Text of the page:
This month I was lucky enough to go to the CIPD Annual North East Conference, where I attended a very engaging seminar on ‘Resilience.’
The discussion highlighted the strong correlation between attitude and resilience, reminding us that everyone has the ability to build resilience.
The ability to build that ‘house of bricks’ in readiness for the big bad wolf to try and knock it down! This wolf can appear in many forms – financial woes, work difficulties or social struggles; whilst the origin of these are most likely out of our control, the way we handle the obstacle is completely within our hands.
We all remember learning to ride a bike, the constant falls and slow building frustration in our Parents eyes.
Children have the most brilliant strain of stubbornness that bores true resilience, yet somehow, the older we get the less brightly this light shines. Is this a case of tainted innocence or dented drive?
As the late, great Bob Marley said, “You never know how strong you are, until being strong is the only choice you have.”
For me, this came with losing both Parents by the age of 21. From being the proverbial pampered princess one day to ‘little girl lost’ the next.
Grief is an unexplainable force which carries the brute force to bring even the most resilient amongst us to their knees. For anyone who has overcome grief, you know the battle is a difficult but beatable one. We fight through because we have to, the loss is unchangeable and irreversible, and therefore we learn to adjust.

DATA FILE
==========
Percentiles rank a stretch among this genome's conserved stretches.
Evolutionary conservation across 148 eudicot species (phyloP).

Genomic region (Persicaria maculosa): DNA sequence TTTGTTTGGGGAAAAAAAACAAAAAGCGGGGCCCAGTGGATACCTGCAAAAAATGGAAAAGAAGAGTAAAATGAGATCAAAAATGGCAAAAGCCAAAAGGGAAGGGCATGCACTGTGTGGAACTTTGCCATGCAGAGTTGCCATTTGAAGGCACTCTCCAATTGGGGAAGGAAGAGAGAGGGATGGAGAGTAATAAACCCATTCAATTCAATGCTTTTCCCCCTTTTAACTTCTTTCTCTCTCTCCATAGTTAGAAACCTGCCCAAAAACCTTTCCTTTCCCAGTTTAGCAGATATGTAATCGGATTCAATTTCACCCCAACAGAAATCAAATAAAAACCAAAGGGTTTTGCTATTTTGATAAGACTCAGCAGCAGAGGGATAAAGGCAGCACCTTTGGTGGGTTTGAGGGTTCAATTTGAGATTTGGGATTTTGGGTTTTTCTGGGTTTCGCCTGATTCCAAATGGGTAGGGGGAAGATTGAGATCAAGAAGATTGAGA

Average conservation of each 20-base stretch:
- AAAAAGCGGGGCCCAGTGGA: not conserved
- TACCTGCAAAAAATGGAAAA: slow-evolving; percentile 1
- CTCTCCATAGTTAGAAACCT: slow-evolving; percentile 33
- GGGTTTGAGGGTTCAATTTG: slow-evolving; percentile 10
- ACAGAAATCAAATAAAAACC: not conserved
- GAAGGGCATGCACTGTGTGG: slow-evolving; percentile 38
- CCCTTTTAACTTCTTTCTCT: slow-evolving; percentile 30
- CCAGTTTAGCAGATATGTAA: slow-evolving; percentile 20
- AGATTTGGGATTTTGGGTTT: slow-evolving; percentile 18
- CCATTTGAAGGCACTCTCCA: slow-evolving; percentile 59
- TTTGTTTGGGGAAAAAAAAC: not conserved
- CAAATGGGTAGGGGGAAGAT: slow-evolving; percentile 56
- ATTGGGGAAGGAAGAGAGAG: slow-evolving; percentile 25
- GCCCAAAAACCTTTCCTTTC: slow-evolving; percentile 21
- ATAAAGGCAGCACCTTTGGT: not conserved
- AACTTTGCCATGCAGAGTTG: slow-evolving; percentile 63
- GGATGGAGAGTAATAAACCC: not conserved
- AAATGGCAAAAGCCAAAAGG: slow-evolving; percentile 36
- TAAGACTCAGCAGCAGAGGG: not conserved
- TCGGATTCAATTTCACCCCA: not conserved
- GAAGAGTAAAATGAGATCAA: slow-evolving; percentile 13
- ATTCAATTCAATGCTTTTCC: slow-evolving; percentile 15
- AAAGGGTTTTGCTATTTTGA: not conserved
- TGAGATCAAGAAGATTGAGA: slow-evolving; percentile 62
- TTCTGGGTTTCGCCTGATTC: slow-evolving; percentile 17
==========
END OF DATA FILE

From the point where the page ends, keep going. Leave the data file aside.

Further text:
So why do so many of us struggle to show the strength in self-believe, self-growth, and self-worth?
Each one of us carries a ‘circle of control’ which includes both what we can control and what we can influence.
However, the majority of us focus on the outer circle, encompassing factors completely outside of our direction. Not only can this affect motivation and self-esteem, but is counter-productive in both individual and team development. Positive change happens when we take control of what we have power over, instead of seeking control over what we don’t.
As my brilliant PT’s mantra goes – do not judge your development on the achievement of others.
And with that motivation ringing in my ears...this week, and during my third run in the last 12 months, I reached an average pace of 7 mins 19 secs per mile. A presumed impossibility for me, until I took control, released my resilience and most importantly believed in the ability to achieve.More blog posts
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